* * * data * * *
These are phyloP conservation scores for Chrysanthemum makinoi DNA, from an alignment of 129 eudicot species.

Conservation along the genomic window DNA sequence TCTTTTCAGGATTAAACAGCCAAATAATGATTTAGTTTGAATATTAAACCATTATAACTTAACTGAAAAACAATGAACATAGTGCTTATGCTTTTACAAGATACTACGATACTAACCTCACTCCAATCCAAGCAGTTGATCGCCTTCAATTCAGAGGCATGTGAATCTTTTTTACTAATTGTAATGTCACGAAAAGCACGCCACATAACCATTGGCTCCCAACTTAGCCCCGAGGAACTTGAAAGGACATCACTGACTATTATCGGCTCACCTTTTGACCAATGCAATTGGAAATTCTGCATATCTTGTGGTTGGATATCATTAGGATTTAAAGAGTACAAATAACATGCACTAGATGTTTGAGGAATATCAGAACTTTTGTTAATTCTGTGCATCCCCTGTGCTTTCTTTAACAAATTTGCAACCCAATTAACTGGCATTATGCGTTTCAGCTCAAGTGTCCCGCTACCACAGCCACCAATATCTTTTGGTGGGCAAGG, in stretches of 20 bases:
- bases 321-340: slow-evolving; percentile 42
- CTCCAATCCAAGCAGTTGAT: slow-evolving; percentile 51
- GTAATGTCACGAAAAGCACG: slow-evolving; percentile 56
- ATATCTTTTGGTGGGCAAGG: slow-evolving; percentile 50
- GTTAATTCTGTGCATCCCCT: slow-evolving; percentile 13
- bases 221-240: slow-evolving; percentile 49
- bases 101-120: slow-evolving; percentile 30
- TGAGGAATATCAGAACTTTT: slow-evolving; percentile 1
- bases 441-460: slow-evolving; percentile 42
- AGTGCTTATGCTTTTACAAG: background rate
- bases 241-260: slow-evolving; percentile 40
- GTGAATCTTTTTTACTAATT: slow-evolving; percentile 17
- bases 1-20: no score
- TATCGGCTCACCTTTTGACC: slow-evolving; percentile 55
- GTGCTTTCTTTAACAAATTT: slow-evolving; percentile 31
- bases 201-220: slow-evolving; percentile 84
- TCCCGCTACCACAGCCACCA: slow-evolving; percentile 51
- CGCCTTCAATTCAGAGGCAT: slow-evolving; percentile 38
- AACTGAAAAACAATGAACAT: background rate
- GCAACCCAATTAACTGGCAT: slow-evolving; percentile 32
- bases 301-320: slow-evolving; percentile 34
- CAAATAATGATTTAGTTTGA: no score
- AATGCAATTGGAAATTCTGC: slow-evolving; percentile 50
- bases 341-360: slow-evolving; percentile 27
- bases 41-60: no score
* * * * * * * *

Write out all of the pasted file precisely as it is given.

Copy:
These are phyloP conservation scores for Chrysanthemum makinoi DNA, from an alignment of 129 eudicot species.

Conservation along the genomic window DNA sequence TCTTTTCAGGATTAAACAGCCAAATAATGATTTAGTTTGAATATTAAACCATTATAACTTAACTGAAAAACAATGAACATAGTGCTTATGCTTTTACAAGATACTACGATACTAACCTCACTCCAATCCAAGCAGTTGATCGCCTTCAATTCAGAGGCATGTGAATCTTTTTTACTAATTGTAATGTCACGAAAAGCACGCCACATAACCATTGGCTCCCAACTTAGCCCCGAGGAACTTGAAAGGACATCACTGACTATTATCGGCTCACCTTTTGACCAATGCAATTGGAAATTCTGCATATCTTGTGGTTGGATATCATTAGGATTTAAAGAGTACAAATAACATGCACTAGATGTTTGAGGAATATCAGAACTTTTGTTAATTCTGTGCATCCCCTGTGCTTTCTTTAACAAATTTGCAACCCAATTAACTGGCATTATGCGTTTCAGCTCAAGTGTCCCGCTACCACAGCCACCAATATCTTTTGGTGGGCAAGG, in stretches of 20 bases:
- bases 321-340: slow-evolving; percentile 42
- CTCCAATCCAAGCAGTTGAT: slow-evolving; percentile 51
- GTAATGTCACGAAAAGCACG: slow-evolving; percentile 56
- ATATCTTTTGGTGGGCAAGG: slow-evolving; percentile 50
- GTTAATTCTGTGCATCCCCT: slow-evolving; percentile 13
- bases 221-240: slow-evolving; percentile 49
- bases 101-120: slow-evolving; percentile 30
- TGAGGAATATCAGAACTTTT: slow-evolving; percentile 1
- bases 441-460: slow-evolving; percentile 42
- AGTGCTTATGCTTTTACAAG: background rate
- bases 241-260: slow-evolving; percentile 40
- GTGAATCTTTTTTACTAATT: slow-evolving; percentile 17
- bases 1-20: no score
- TATCGGCTCACCTTTTGACC: slow-evolving; percentile 55
- GTGCTTTCTTTAACAAATTT: slow-evolving; percentile 31
- bases 201-220: slow-evolving; percentile 84
- TCCCGCTACCACAGCCACCA: slow-evolving; percentile 51
- CGCCTTCAATTCAGAGGCAT: slow-evolving; percentile 38
- AACTGAAAAACAATGAACAT: background rate
- GCAACCCAATTAACTGGCAT: slow-evolving; percentile 32
- bases 301-320: slow-evolving; percentile 34
- CAAATAATGATTTAGTTTGA: no score
- AATGCAATTGGAAATTCTGC: slow-evolving; percentile 50
- bases 341-360: slow-evolving; percentile 27
- bases 41-60: no score